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Stob Coire Creagach (Binnein an Fhidhlier)


Quick Facts
This is the height of the mountain above sea level. However, on the climb, it is the ascent that matters, i.e. the sum of all the uphill parts of the route.
817 m (2680 ft)

This is the standard notation used on Ordnance Survey Landranger maps.

Each reference consists of two letters identifying a 100,000 metre square block then three digits defining the Easting and finally the three digits defining the Northing with reference to the South West corner of the block.

NN166712 is the grid reference for the summit of Ben Nevis. Where you are given the map number ( For Ben Nevis = 41) it is acceptable to omit the two initial letters e.g. 166712. (Instructions on how to read the references are given on the OS maps).

Grid Ref.
An indication of this mountains height rank within its class. Where two mountains share the same height they are ordered alphabetically.
129 of 222 Corbetts
The number of ascent routes currently available on Munromagic.
Mountain names are usually in Gaelic, the native language of the Scottish Highlands, or have been derived from the old Scots and Norse languages. We give the most commonly accepted meaning, but accept that some of these are disputed.
Peak of the rocky corrie

The UK is covered by 204 Ordnance Survey Landranger 1:50,000 scale maps. Maps numbered 1 to 86 cover Scotland but for the highest mountains (Munros) only 23 maps are required. The name given roughly describes the area covered by the map.

OS Landranger Maps Required
  56   Loch Lomond & Inveraray

A description of the characteristics of the mountain including any hazards of which you should be aware.

To the north of Glen Kinglas lies a steep sided hill with several craggy tops, Binnein an Fhidhlier (811m), Creag Bhrosgan (771m), an unnamed top known as Stob Coire Creagach (817m) and a fourth top (748m) - also un-named.

The southern slopes are steep grass with rocky outcrops only on the higher slopes, whereas the eastern slopes are much more craggy.

The normal approach to this hill is a slog up the steep southern slopes.

Hazards you may encounter on Stob Coire Creagach include
 Steep slopes on or near ascent routes.
 Crags on or near ascent routes.
 Crags near summit.
General Considerations
 Temperature decreases by 1degree C for every 100m of ascent.
 Wind usually increases with altitude.
 Visibility can change markedly with cloud level.
 River/Stream levels can increase markedly in one day.
Picture Gallery for Stob Coire Creagach

A selection of weather forecasts local to #GetMountain.Top_Name#.

Ordnance Survey digital maps are also available to members.

 Weather & OS Maps
West Highlands
by MWIS (PDF format)
West Highlands
by Met Office
Beinn a Chleibh
by Metcheck
Stob Coire Creagach Area Map
Legend  Munro  Corbett  Graham  English/Welsh Top  Accommodation

A selection of local accommodation options who advertise with Munromagic.com.

 Where to Stay
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sponsored accommodation listings for this area.

The summary information of one or more ascent routes that include Stob Coire Creagach.

Click on the route title to load the full content for that route.

 Routes that include Stob Coire Creagach
  Ascent Distance Time Including... Description Rating
1 780 m 6.74 km 3 hrs Stob Coire Creagach  Steep grass slopes, slippy when wet. Save this for a dry day. Not Yet Rated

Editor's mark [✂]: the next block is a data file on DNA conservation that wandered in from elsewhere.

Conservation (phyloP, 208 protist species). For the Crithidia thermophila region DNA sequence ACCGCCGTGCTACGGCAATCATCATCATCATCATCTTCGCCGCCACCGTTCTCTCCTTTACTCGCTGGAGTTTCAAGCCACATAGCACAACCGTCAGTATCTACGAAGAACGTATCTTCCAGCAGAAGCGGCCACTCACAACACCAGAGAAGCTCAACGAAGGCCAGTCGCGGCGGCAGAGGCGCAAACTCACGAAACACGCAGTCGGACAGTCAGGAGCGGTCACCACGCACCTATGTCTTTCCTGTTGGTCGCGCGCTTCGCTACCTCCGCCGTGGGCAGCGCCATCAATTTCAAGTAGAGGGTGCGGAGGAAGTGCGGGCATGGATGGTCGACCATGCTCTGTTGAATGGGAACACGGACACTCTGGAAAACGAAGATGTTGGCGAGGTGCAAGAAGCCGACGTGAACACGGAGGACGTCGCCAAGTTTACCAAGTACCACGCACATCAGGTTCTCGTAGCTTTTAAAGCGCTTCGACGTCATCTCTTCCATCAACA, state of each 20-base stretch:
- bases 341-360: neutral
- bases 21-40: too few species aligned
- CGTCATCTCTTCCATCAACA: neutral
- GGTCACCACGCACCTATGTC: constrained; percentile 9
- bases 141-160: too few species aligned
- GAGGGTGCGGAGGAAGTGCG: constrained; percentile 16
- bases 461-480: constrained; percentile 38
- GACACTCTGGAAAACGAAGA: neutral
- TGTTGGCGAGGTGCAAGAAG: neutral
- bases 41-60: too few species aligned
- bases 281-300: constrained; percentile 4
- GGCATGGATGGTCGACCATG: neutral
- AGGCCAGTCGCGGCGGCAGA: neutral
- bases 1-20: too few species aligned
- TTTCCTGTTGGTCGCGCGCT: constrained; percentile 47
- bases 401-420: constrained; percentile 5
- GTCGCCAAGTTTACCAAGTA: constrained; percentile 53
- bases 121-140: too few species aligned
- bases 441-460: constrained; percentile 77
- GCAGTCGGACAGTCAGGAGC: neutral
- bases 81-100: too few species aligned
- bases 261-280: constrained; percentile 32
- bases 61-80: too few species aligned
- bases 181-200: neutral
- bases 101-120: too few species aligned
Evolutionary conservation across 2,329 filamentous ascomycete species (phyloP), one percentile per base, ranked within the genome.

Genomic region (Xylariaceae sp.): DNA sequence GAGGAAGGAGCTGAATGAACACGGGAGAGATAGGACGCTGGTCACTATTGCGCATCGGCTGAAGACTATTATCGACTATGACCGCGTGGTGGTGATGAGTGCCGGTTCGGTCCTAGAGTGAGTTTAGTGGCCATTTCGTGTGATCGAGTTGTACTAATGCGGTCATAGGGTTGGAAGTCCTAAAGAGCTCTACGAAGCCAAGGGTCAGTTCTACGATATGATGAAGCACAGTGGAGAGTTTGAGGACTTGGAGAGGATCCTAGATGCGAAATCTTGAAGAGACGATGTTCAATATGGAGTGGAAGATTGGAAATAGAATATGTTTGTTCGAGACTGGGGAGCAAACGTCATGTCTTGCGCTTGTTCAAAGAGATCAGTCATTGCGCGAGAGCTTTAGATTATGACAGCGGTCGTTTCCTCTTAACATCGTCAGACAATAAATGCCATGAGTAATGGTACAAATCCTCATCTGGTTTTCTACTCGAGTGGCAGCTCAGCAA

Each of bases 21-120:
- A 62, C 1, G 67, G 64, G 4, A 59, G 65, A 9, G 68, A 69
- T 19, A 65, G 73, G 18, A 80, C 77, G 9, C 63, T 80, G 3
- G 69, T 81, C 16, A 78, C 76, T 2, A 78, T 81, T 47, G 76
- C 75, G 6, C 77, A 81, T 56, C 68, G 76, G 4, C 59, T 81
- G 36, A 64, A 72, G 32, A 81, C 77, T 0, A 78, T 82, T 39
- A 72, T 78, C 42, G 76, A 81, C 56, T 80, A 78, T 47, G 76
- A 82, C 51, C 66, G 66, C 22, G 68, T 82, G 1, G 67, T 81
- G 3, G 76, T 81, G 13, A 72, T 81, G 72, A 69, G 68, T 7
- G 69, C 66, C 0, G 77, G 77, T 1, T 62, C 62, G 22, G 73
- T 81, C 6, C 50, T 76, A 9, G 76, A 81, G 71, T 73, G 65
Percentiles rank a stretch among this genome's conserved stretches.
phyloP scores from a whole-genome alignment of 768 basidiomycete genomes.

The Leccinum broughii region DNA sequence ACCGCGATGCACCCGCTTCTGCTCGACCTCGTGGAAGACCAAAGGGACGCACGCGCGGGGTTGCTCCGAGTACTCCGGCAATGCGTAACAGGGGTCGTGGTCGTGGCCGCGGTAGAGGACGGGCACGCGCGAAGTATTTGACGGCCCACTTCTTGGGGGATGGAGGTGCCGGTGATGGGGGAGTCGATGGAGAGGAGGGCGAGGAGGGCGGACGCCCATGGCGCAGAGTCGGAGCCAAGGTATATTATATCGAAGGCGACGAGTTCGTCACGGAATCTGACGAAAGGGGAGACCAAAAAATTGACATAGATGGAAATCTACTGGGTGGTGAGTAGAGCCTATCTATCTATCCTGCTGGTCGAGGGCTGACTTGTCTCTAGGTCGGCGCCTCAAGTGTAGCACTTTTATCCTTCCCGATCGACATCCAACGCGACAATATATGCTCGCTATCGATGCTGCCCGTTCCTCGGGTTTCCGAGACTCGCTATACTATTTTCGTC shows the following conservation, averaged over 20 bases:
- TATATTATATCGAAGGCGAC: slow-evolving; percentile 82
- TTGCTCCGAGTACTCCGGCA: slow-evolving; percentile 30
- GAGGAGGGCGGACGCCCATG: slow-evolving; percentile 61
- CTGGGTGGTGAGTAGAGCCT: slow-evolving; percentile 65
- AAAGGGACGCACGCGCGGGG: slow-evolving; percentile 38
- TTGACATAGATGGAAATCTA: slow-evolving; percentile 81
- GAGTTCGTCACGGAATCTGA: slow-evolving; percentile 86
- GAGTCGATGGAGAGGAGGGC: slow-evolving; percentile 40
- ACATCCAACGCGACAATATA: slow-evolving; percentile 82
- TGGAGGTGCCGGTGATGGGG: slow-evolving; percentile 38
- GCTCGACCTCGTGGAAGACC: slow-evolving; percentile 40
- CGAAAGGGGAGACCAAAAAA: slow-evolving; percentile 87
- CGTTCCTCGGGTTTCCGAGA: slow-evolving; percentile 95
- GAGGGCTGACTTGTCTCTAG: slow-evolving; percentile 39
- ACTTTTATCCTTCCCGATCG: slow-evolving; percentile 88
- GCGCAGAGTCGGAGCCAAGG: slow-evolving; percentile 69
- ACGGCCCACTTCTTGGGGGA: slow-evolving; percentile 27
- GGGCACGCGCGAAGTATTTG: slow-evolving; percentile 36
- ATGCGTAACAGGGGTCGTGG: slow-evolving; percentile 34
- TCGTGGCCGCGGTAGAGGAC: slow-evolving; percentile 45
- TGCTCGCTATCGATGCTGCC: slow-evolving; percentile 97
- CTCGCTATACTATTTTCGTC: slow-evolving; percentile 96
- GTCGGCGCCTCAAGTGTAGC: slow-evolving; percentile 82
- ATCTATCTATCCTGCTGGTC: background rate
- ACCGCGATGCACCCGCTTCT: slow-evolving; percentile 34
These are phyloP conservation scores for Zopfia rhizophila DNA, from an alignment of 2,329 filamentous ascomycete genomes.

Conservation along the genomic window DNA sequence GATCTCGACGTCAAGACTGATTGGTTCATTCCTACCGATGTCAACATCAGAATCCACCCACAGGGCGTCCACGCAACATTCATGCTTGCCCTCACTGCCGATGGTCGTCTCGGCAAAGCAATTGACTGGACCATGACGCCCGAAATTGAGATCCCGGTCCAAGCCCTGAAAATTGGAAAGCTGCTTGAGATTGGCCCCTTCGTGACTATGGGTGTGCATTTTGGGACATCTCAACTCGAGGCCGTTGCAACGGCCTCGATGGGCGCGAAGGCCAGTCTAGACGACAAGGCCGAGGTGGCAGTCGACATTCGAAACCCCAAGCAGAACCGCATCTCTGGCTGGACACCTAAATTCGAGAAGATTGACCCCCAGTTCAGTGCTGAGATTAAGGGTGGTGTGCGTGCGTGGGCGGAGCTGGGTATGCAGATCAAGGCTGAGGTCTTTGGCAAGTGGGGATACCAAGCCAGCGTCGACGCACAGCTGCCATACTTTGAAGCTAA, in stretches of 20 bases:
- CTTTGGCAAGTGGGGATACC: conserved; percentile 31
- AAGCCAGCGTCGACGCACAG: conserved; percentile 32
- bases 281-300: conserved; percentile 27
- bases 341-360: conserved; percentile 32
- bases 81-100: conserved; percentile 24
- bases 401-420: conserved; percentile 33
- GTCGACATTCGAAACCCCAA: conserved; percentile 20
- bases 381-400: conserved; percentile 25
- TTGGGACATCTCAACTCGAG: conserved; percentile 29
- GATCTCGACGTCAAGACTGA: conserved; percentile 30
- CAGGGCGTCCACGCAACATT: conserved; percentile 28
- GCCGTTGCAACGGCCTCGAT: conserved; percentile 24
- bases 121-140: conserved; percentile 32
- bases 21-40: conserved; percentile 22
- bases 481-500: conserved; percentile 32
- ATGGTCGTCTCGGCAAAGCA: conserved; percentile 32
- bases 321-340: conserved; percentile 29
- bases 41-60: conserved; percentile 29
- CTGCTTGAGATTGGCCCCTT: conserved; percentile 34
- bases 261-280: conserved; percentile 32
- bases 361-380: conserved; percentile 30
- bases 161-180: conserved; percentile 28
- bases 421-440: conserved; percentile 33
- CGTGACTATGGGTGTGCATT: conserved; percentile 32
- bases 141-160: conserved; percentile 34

Pictures submitted by members on the summit of Stob Coire Creagach

 Baggers Gallery for Stob Coire Creagach

NO I'm not going to carry a tripod! Trig point Beinnein an Fhidhleir. Not the highest point along the ridge, that's 817m belonging to the summit with no name which I propose we call "Boot Hill" cos it smells like wet leather!

© Bruce Donachie

Image by Bruce Donachie

Jack and I at true summit 817mtr on a very cold november day. 22/11/08

© John Donnelly

Image by John Donnelly

peter stob coire creagach 02/12/07

© Jim Nicol

Image by Jim Nicol

Me at the summit of Binnien an Fhidhlier, having just come from Stob Coire Creagach (at the far right of the picture).

© Leon Mooney

Image by Leon Mooney
The logging section stores any entries for Stob Coire Creagach in your own log. From here you can
  1. Add a route log entry that includes this mountain
  2. Write a full account of your route including photos
  3. Edit an existing log entry including uploading a GPX file or add a photo
  4. Delete your log entry
Your Route Log
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Recently Climbed By
Allison Mackay on 31 Oct 2018
Donald Macaulay on 25 Oct 2018
Steven Morrice on 22 Oct 2018

If a member has uploaded a tracklog as part of their personal route log and opted to share it then it will be presented here.

You can view a members route overlayed on an online map or download the KMZ file for use in Google Earth.

 Shared Members Track Logs
Stob Coire Creagach
by Monika Piotrowska
Stob Coire Creagach
by Brian Doolan

Post a few words about Stob Coire Creagach or read what others have had to say.

Alasdair Cruickshank
wrote on
December 4, 2011
It made for an entertaining short day in the snow, poor visibility, blizzards and crags to navigate.
Leon Mooney
wrote on
May 28, 2007
The ascent of Stob Coire Creagach is steep, but easy to follow. Binnien an Fhidhlier seems a fair distance from it once you are up there, but worth the walk over. I had a clear day, and the views were excellent. Came straight down from the trig point to the road, rather than re-trace my steps (which ad been the original plan. Startled a herd of deer in the process.

A full written account of a climb submitted by our members.

You can prepare your own write up by first making an entry in your route log and then visiting the logging section above.

 Route Write-Ups
There are no Route Write-Ups submitted for Stob Coire Creagach
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